There are a handful of pitch drop experiments around the world, but none as old as the one at the University of Queensland in Australia. In fact, theirs is the world’s longest running laboratory experiment. Now in its 86th year of existence, the pitch drop is at it again, generating headlines.
You should know that this might be the most anticlimactic thing you ever watch. The experiment consists of a funnel filled with a black substance called pitch. About once every decade the pitch will drip.
Last year, the world tuned in to watch the ninth drip form. Not fall. Form. More than 13 months later, the tear-shaped droplet is still hanging on. Yesterday, it moved a few centimeters to merge with the eighth drop. You can see the momentous event, 13 months in the making, below.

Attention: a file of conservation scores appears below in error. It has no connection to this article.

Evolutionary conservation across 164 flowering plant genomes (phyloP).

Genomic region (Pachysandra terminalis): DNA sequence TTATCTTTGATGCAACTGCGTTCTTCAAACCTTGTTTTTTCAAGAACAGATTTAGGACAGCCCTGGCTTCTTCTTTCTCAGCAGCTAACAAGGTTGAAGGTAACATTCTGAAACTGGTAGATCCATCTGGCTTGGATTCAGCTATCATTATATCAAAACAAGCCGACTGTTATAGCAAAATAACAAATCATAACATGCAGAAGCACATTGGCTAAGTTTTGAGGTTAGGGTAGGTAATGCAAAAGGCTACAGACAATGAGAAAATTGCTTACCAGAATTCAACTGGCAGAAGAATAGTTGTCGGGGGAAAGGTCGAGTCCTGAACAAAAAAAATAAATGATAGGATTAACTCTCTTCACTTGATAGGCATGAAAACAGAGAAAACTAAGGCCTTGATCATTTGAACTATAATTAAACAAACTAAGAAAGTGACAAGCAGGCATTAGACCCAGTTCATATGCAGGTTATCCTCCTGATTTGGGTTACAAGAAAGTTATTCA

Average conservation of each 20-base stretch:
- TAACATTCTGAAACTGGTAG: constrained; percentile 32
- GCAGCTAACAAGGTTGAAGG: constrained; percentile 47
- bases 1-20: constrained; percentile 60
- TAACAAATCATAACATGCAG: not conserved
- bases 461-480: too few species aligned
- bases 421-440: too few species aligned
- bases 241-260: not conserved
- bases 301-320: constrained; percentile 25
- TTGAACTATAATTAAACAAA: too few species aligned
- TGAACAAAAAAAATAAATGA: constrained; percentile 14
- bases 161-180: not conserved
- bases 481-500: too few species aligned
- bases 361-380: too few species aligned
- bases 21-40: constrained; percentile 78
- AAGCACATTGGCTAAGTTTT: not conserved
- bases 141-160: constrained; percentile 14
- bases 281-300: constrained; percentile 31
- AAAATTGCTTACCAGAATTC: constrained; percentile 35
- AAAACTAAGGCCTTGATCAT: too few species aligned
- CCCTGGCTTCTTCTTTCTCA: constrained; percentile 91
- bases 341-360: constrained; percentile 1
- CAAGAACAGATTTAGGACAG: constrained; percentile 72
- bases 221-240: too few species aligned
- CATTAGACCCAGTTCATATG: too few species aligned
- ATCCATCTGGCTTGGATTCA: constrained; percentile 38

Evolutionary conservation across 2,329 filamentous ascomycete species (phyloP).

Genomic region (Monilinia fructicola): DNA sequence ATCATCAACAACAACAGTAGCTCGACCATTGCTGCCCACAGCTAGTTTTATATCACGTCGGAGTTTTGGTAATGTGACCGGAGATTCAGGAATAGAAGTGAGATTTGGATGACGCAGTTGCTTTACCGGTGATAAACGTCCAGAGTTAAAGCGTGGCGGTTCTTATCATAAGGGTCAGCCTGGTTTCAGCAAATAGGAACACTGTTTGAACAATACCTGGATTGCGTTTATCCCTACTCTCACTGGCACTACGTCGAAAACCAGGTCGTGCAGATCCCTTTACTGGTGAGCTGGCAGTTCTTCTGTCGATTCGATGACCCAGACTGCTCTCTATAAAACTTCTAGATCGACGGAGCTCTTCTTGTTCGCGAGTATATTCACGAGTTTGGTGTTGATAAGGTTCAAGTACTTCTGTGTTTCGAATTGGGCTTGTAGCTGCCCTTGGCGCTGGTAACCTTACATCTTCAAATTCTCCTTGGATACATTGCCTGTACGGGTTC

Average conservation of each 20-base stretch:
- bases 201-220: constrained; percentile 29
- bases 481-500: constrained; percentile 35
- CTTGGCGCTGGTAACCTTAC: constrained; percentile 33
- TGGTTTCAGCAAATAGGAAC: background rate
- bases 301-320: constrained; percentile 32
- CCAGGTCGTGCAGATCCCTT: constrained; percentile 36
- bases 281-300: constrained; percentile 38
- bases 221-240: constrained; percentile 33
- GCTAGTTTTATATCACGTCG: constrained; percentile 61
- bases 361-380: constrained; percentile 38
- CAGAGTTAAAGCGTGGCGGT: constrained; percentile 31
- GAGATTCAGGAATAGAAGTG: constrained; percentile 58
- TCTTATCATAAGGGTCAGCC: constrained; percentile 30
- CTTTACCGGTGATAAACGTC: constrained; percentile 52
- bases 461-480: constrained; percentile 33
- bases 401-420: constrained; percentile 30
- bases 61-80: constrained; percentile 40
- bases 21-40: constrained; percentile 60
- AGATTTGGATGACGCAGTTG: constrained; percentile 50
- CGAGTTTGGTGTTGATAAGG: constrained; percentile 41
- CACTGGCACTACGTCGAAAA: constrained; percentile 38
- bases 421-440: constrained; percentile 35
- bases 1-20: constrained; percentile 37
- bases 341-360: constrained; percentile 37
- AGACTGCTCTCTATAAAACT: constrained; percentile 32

In the last 86 years, no one has ever witnessed a drop fall from this pitch drop experiment.
The recent merging of the ninth drop with the eighth is a sure sign that the drop will fall, and if you see it when it falls in real time, "your name will make the official record and make history," according to The Ninth Watch website. The website offers live video streaming of the experiment, and if you're logged in when the ninth drop falls, then your name will forever be associated with the experiment that never ends.
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